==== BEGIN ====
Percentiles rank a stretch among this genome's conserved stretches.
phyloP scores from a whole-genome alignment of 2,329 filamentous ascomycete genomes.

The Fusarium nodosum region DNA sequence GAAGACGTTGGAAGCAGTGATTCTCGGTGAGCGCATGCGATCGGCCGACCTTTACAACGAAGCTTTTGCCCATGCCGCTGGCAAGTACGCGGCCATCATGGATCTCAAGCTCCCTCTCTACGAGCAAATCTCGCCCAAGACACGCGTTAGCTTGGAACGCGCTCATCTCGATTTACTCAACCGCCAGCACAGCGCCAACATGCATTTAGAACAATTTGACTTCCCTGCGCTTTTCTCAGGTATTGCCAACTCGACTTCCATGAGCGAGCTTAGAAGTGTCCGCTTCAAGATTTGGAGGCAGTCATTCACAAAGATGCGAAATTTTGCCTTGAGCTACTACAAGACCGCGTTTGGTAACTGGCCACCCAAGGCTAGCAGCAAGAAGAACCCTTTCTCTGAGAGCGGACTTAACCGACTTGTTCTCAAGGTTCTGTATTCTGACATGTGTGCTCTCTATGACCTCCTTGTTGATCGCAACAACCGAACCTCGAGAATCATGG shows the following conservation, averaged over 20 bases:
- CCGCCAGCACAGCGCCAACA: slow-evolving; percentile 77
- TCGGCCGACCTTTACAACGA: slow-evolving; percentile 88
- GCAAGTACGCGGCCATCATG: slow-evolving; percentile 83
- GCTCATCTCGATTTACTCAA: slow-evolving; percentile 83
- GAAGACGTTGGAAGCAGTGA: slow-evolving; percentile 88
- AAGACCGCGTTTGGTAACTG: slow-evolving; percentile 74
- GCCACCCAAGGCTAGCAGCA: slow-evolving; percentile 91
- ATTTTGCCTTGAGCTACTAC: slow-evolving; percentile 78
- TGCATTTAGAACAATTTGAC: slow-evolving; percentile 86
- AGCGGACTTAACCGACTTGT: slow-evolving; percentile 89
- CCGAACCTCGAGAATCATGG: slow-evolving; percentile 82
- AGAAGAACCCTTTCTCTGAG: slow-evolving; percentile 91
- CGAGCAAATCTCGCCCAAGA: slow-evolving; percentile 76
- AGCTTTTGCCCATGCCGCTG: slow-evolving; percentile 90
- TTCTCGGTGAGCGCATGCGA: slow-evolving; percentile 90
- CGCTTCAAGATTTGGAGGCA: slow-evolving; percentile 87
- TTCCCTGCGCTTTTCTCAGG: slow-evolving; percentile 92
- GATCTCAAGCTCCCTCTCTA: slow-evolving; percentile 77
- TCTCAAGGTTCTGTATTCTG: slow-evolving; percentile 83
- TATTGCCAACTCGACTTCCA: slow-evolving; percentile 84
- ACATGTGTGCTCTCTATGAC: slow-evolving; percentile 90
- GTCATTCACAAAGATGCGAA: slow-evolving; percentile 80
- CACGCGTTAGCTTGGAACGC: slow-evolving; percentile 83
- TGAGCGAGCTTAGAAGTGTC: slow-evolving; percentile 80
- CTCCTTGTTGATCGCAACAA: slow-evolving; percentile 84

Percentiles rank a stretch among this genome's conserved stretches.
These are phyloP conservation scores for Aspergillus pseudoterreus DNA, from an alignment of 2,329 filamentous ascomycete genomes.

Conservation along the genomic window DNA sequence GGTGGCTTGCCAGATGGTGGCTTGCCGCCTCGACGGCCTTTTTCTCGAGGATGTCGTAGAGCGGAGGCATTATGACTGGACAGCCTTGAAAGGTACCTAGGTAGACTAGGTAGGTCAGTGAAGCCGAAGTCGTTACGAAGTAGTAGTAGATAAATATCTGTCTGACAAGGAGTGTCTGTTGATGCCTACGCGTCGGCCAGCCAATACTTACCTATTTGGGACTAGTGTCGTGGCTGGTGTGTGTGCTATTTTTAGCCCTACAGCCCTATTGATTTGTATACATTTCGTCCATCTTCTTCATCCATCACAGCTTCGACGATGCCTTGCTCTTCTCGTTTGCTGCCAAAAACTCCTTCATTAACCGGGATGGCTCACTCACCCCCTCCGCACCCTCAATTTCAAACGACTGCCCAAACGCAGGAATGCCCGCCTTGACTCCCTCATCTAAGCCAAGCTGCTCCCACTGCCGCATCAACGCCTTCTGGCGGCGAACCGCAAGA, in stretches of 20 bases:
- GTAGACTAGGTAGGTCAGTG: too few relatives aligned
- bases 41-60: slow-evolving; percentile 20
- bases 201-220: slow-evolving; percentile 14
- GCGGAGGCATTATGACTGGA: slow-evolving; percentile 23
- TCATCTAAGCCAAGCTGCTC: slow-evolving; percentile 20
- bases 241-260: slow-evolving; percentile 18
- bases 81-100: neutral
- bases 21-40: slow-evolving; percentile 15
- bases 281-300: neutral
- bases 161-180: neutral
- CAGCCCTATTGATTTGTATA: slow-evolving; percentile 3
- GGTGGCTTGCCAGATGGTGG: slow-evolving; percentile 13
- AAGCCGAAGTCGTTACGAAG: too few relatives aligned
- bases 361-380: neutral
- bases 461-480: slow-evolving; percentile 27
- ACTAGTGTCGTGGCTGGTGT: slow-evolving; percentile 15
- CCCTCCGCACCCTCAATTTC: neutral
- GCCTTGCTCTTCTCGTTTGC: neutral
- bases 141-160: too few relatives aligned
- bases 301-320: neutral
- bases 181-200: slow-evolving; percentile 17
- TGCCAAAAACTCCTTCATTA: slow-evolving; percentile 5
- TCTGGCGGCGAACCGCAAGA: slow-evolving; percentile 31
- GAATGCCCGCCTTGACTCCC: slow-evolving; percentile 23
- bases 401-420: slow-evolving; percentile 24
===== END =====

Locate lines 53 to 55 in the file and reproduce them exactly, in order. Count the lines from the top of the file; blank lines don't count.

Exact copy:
- TGCCAAAAACTCCTTCATTA: slow-evolving; percentile 5
- TCTGGCGGCGAACCGCAAGA: slow-evolving; percentile 31
- GAATGCCCGCCTTGACTCCC: slow-evolving; percentile 23